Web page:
"I have no sense of who I am or how to live on my own," Margaret tearfully admitted, six months after the death of her husband and the subsequent end of her 45-year marriage to a loving, controlling man who ran their social and financial life.
Molly, in losing her only child, told me that her life held no meaning. "Little Tim was everything to me; I am nothing now that I am not a mother."
Harold and Sam grew up as inseparable brothers one year apart. They shared a room and went to the same high school. They cheered each other on as members of the varsity tennis team. When Harold died in a car accident at 16, Sam dropped off the team and refused to apply to college, saying he and Sam had not decided where they wanted to go.
As he spoke, Sam's voice shook with fierce despair. "Without Harold, I have no sense of what I want now," he said. "Nor do I care."
My friend Emily, who lost her fiancé in our invasion of Iraq, told me that she no longer reads the daily newspaper or goes to a sad movie. She is frightened she might start to weep and be overtaken by her grief. Emily lives a life of anxiety and exaggerated daily fears that, though seemingly unrelated to her loved one's death, express the feelings of loss she denies. She wants to find another love, but her relationships remain shallow and unfulfilling in her efforts to keep control over her emotions.
The severing of a love relationship through death fractures the foundation of the bereaved. Our culture's common belief that one must rapidly get up and move on after such a loss results in denying death and repressing grief. This societal pressure adds to the trauma, creating isolation and misunderstanding, and separates us from our natural inner healing process. But even beyond the power and influence of our culture, we deeply fear our own grief. It's that fear that keeps us from being able to participate in our natural healing process.
Why does experiencing our grief feel so life threatening? When I finally allowed myself to feel the truth of my twin brother Michael's death I was terrified I would drown in the resulting tide of tears. After many years of being a psychotherapist specializing in bereavement and twin loss, I have come to believe we subconsciously fear that if we truly grieve our loved one's death, we will also die. All people who are deeply bonded with another person, lose in death -- in the shattering of that physical connection -- an important part of themselves. In that sense, a part of us does die. In grieving, we allow ourselves to open to that double loss. In grieving, we are acknowledging the death of what no longer exists.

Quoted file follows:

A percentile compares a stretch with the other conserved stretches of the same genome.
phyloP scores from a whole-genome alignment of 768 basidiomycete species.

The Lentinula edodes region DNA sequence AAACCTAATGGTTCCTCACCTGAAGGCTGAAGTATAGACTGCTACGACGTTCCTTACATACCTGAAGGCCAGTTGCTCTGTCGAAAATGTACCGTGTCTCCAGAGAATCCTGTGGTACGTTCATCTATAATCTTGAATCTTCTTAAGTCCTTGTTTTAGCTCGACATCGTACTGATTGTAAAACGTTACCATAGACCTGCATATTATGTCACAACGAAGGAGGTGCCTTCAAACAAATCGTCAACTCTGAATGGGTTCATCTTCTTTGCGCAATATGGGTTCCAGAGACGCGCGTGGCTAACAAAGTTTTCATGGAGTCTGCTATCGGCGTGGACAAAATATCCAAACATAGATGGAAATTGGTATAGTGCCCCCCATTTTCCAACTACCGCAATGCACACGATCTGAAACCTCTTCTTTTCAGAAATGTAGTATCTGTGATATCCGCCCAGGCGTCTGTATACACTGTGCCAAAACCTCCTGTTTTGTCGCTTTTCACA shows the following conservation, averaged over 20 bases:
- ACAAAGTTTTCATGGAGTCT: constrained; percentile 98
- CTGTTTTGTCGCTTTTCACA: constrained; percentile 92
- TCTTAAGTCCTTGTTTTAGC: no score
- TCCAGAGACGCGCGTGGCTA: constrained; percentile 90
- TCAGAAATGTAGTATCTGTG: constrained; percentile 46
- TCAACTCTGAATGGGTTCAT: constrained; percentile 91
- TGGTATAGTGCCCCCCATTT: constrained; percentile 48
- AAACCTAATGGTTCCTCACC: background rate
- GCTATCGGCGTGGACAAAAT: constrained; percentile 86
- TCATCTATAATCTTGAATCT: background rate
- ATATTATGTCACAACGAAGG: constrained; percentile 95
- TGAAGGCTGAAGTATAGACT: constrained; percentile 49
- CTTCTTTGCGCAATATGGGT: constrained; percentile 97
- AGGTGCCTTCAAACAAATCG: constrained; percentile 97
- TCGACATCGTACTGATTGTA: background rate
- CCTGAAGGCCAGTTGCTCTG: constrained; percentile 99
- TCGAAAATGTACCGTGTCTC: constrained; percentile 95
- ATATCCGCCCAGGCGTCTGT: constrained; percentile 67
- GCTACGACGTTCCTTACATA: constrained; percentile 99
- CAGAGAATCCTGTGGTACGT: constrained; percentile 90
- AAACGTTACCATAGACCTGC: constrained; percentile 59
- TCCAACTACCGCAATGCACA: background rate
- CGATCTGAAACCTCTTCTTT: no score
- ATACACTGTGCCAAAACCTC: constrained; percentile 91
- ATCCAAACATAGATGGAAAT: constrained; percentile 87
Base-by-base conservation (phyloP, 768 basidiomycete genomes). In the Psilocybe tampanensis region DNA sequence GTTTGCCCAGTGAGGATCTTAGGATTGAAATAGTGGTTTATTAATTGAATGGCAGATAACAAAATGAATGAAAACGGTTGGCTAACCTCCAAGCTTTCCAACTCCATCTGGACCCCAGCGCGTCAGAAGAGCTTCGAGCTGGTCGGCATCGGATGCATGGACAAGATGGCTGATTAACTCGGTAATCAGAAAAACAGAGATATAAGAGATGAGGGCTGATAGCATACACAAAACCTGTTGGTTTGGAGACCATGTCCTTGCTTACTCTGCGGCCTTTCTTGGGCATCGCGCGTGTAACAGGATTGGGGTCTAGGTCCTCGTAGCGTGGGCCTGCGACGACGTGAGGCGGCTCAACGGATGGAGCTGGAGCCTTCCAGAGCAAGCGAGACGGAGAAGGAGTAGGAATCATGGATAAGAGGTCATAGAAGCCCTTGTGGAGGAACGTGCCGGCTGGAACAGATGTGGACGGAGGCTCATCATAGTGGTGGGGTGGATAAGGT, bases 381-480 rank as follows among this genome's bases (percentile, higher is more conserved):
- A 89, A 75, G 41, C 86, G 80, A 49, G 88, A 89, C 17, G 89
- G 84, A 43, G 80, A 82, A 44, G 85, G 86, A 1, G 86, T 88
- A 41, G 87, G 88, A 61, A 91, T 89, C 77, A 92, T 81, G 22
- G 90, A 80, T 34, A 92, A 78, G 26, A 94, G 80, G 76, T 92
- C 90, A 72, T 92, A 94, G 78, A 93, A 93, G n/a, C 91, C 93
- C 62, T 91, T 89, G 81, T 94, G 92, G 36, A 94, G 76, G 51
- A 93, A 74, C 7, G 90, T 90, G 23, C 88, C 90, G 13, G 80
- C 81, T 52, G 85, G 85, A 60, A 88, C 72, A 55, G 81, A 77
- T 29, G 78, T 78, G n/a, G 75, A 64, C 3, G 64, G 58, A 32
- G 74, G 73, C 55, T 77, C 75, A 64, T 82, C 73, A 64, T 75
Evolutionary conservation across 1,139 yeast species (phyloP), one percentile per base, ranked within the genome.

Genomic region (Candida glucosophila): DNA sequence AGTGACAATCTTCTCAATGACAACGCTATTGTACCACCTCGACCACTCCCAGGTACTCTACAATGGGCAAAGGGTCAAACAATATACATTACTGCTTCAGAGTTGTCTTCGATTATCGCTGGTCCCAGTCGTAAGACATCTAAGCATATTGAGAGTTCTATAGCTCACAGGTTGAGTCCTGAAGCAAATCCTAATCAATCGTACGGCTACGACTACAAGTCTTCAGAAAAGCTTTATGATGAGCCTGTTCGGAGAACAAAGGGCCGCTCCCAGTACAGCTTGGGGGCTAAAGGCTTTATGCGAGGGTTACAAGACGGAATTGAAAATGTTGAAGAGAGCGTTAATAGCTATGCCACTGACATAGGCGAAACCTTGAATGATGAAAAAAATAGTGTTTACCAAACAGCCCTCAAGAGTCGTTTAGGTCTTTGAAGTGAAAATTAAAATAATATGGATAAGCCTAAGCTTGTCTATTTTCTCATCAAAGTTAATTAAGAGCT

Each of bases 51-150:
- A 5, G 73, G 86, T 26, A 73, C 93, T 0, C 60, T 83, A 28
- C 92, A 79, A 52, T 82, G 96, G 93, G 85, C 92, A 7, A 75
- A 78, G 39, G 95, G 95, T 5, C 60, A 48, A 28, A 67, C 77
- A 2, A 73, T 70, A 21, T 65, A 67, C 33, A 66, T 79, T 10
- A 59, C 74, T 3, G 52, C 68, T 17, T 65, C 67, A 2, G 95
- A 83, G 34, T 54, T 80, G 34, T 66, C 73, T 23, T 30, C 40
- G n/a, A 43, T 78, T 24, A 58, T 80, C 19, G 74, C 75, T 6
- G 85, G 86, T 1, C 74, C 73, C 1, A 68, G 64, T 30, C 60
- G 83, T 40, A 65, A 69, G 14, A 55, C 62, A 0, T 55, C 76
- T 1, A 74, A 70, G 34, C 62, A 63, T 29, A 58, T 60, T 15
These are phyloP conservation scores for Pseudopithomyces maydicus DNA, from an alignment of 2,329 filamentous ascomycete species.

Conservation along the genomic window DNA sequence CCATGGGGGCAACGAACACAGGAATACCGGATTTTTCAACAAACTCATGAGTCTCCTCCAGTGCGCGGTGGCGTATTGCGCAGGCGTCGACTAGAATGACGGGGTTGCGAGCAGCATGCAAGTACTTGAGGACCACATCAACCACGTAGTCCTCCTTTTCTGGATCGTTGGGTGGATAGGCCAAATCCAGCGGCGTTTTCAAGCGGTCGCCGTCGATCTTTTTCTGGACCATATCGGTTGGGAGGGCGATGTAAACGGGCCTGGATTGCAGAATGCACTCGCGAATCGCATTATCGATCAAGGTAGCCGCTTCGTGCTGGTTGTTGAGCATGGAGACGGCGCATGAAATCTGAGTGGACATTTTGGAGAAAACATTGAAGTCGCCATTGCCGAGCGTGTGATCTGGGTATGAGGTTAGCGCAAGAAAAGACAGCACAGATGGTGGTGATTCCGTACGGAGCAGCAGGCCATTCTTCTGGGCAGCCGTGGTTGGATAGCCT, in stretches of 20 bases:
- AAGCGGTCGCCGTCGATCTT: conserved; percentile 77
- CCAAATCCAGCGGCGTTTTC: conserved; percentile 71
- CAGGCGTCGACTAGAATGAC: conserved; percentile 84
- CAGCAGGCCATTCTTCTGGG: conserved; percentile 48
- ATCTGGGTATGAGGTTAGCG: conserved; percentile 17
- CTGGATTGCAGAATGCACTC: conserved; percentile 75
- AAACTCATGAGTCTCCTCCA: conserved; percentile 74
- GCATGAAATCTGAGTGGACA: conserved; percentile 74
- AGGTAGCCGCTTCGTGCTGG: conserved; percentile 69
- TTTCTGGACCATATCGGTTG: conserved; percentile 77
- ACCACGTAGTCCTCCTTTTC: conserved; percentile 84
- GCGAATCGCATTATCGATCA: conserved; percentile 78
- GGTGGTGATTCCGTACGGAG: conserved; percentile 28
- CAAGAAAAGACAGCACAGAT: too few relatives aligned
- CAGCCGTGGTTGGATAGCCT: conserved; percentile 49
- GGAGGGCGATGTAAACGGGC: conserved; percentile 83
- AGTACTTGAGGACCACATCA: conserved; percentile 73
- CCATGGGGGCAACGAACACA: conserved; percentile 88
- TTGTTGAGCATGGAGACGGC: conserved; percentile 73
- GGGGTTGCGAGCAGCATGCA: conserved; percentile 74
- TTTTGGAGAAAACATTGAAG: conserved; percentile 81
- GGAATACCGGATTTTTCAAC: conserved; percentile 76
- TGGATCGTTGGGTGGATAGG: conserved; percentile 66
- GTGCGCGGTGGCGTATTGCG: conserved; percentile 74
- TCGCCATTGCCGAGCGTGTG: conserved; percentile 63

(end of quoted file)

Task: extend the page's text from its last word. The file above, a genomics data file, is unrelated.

"After my son Jason died, I was lost to myself. I became agitated and so afraid of what lay deep inside. I was pushing forward with a life that couldn't be open and that couldn't listen. I had no idea that my body knew the healing path if I could but stop, and trust, and dare to let go."
One of the ironies of human existence is that it is our grieving that calls forth our healing. By grieving, we are slowly accepting into all parts of ourselves the death of the physical existence of our loved one. And in having the courage to feel and express the emotional memories of our relationship, we are not only grieving, but honoring and witnessing our loved ones' lives.
Each slow, painful mourning step allows the physical relationship to transform, becoming newly present for us in our hearts. Each step allows us to support the formation of a new sense of self. Each step also brings us closer to re-experiencing our cherished memories, the eternal gift of our beloved, and our mutual love, without crippling pain. And by our trust and willingness to allow the ending, we are opening ourselves, and our lives to a new beginning.
From the memoir, When Grief Calls Forth the Healing, adapted from the Epilogue
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